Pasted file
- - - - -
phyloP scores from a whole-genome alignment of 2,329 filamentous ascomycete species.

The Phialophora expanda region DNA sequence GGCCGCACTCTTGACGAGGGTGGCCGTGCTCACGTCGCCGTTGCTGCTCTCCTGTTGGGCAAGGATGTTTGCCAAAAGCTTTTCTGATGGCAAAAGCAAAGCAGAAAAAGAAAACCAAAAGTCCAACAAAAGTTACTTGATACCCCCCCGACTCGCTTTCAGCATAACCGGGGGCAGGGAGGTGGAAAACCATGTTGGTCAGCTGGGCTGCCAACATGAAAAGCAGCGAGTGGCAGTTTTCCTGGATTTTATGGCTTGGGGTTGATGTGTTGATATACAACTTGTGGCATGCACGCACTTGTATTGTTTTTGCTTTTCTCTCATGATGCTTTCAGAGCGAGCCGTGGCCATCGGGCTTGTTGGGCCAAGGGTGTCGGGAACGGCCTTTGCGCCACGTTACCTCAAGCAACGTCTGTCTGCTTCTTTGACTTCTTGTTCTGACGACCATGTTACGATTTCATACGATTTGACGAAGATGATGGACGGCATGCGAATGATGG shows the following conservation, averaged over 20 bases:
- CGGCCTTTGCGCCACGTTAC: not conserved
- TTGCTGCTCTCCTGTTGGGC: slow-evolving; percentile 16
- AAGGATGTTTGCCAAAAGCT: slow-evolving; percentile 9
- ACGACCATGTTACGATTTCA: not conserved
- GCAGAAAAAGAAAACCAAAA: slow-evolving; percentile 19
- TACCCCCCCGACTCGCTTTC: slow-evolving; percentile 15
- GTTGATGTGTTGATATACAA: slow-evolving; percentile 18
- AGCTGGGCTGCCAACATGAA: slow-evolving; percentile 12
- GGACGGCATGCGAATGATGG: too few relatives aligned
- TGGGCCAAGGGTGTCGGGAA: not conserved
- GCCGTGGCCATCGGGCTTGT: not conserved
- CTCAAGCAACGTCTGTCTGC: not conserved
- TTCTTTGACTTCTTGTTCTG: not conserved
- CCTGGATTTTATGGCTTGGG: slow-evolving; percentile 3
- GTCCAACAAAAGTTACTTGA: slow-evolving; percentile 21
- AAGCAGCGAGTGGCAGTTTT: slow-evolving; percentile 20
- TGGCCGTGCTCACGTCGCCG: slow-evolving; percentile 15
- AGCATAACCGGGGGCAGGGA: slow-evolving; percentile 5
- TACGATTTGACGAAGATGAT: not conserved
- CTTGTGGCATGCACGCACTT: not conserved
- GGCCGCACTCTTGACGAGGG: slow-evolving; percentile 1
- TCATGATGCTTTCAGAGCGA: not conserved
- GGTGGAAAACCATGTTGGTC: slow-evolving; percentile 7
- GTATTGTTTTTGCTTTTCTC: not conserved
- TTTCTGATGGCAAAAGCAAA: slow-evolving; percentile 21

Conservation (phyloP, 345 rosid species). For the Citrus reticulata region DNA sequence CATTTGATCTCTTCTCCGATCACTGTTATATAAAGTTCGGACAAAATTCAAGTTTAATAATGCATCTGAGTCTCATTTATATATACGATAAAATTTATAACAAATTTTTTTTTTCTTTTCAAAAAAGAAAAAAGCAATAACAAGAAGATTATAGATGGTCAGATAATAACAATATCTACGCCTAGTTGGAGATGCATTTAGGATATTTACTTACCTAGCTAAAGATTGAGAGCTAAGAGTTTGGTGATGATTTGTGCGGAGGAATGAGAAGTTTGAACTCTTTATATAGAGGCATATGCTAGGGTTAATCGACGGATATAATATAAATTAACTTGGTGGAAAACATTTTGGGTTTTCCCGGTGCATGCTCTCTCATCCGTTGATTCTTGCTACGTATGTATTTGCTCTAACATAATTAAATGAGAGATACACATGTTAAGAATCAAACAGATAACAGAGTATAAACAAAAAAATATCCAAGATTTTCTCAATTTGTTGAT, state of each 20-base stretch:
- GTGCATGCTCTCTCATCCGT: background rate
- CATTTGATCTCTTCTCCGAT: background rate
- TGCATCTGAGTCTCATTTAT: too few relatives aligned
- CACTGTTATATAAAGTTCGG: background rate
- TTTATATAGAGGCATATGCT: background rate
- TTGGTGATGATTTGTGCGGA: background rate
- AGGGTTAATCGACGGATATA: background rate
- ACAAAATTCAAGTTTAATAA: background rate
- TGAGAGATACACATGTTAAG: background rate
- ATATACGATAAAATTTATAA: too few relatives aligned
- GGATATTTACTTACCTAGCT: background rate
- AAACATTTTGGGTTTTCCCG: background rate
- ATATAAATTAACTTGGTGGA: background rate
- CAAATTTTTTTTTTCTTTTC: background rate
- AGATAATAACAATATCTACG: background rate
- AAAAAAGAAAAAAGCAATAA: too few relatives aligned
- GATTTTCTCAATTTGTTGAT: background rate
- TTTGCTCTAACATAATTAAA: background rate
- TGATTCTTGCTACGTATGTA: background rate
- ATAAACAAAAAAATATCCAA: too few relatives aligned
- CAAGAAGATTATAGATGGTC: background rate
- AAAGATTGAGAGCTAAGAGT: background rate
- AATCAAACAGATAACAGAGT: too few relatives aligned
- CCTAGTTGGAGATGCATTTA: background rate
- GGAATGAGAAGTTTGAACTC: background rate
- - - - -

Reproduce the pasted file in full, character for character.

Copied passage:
phyloP scores from a whole-genome alignment of 2,329 filamentous ascomycete species.

The Phialophora expanda region DNA sequence GGCCGCACTCTTGACGAGGGTGGCCGTGCTCACGTCGCCGTTGCTGCTCTCCTGTTGGGCAAGGATGTTTGCCAAAAGCTTTTCTGATGGCAAAAGCAAAGCAGAAAAAGAAAACCAAAAGTCCAACAAAAGTTACTTGATACCCCCCCGACTCGCTTTCAGCATAACCGGGGGCAGGGAGGTGGAAAACCATGTTGGTCAGCTGGGCTGCCAACATGAAAAGCAGCGAGTGGCAGTTTTCCTGGATTTTATGGCTTGGGGTTGATGTGTTGATATACAACTTGTGGCATGCACGCACTTGTATTGTTTTTGCTTTTCTCTCATGATGCTTTCAGAGCGAGCCGTGGCCATCGGGCTTGTTGGGCCAAGGGTGTCGGGAACGGCCTTTGCGCCACGTTACCTCAAGCAACGTCTGTCTGCTTCTTTGACTTCTTGTTCTGACGACCATGTTACGATTTCATACGATTTGACGAAGATGATGGACGGCATGCGAATGATGG shows the following conservation, averaged over 20 bases:
- CGGCCTTTGCGCCACGTTAC: not conserved
- TTGCTGCTCTCCTGTTGGGC: slow-evolving; percentile 16
- AAGGATGTTTGCCAAAAGCT: slow-evolving; percentile 9
- ACGACCATGTTACGATTTCA: not conserved
- GCAGAAAAAGAAAACCAAAA: slow-evolving; percentile 19
- TACCCCCCCGACTCGCTTTC: slow-evolving; percentile 15
- GTTGATGTGTTGATATACAA: slow-evolving; percentile 18
- AGCTGGGCTGCCAACATGAA: slow-evolving; percentile 12
- GGACGGCATGCGAATGATGG: too few relatives aligned
- TGGGCCAAGGGTGTCGGGAA: not conserved
- GCCGTGGCCATCGGGCTTGT: not conserved
- CTCAAGCAACGTCTGTCTGC: not conserved
- TTCTTTGACTTCTTGTTCTG: not conserved
- CCTGGATTTTATGGCTTGGG: slow-evolving; percentile 3
- GTCCAACAAAAGTTACTTGA: slow-evolving; percentile 21
- AAGCAGCGAGTGGCAGTTTT: slow-evolving; percentile 20
- TGGCCGTGCTCACGTCGCCG: slow-evolving; percentile 15
- AGCATAACCGGGGGCAGGGA: slow-evolving; percentile 5
- TACGATTTGACGAAGATGAT: not conserved
- CTTGTGGCATGCACGCACTT: not conserved
- GGCCGCACTCTTGACGAGGG: slow-evolving; percentile 1
- TCATGATGCTTTCAGAGCGA: not conserved
- GGTGGAAAACCATGTTGGTC: slow-evolving; percentile 7
- GTATTGTTTTTGCTTTTCTC: not conserved
- TTTCTGATGGCAAAAGCAAA: slow-evolving; percentile 21

Conservation (phyloP, 345 rosid species). For the Citrus reticulata region DNA sequence CATTTGATCTCTTCTCCGATCACTGTTATATAAAGTTCGGACAAAATTCAAGTTTAATAATGCATCTGAGTCTCATTTATATATACGATAAAATTTATAACAAATTTTTTTTTTCTTTTCAAAAAAGAAAAAAGCAATAACAAGAAGATTATAGATGGTCAGATAATAACAATATCTACGCCTAGTTGGAGATGCATTTAGGATATTTACTTACCTAGCTAAAGATTGAGAGCTAAGAGTTTGGTGATGATTTGTGCGGAGGAATGAGAAGTTTGAACTCTTTATATAGAGGCATATGCTAGGGTTAATCGACGGATATAATATAAATTAACTTGGTGGAAAACATTTTGGGTTTTCCCGGTGCATGCTCTCTCATCCGTTGATTCTTGCTACGTATGTATTTGCTCTAACATAATTAAATGAGAGATACACATGTTAAGAATCAAACAGATAACAGAGTATAAACAAAAAAATATCCAAGATTTTCTCAATTTGTTGAT, state of each 20-base stretch:
- GTGCATGCTCTCTCATCCGT: background rate
- CATTTGATCTCTTCTCCGAT: background rate
- TGCATCTGAGTCTCATTTAT: too few relatives aligned
- CACTGTTATATAAAGTTCGG: background rate
- TTTATATAGAGGCATATGCT: background rate
- TTGGTGATGATTTGTGCGGA: background rate
- AGGGTTAATCGACGGATATA: background rate
- ACAAAATTCAAGTTTAATAA: background rate
- TGAGAGATACACATGTTAAG: background rate
- ATATACGATAAAATTTATAA: too few relatives aligned
- GGATATTTACTTACCTAGCT: background rate
- AAACATTTTGGGTTTTCCCG: background rate
- ATATAAATTAACTTGGTGGA: background rate
- CAAATTTTTTTTTTCTTTTC: background rate
- AGATAATAACAATATCTACG: background rate
- AAAAAAGAAAAAAGCAATAA: too few relatives aligned
- GATTTTCTCAATTTGTTGAT: background rate
- TTTGCTCTAACATAATTAAA: background rate
- TGATTCTTGCTACGTATGTA: background rate
- ATAAACAAAAAAATATCCAA: too few relatives aligned
- CAAGAAGATTATAGATGGTC: background rate
- AAAGATTGAGAGCTAAGAGT: background rate
- AATCAAACAGATAACAGAGT: too few relatives aligned
- CCTAGTTGGAGATGCATTTA: background rate
- GGAATGAGAAGTTTGAACTC: background rate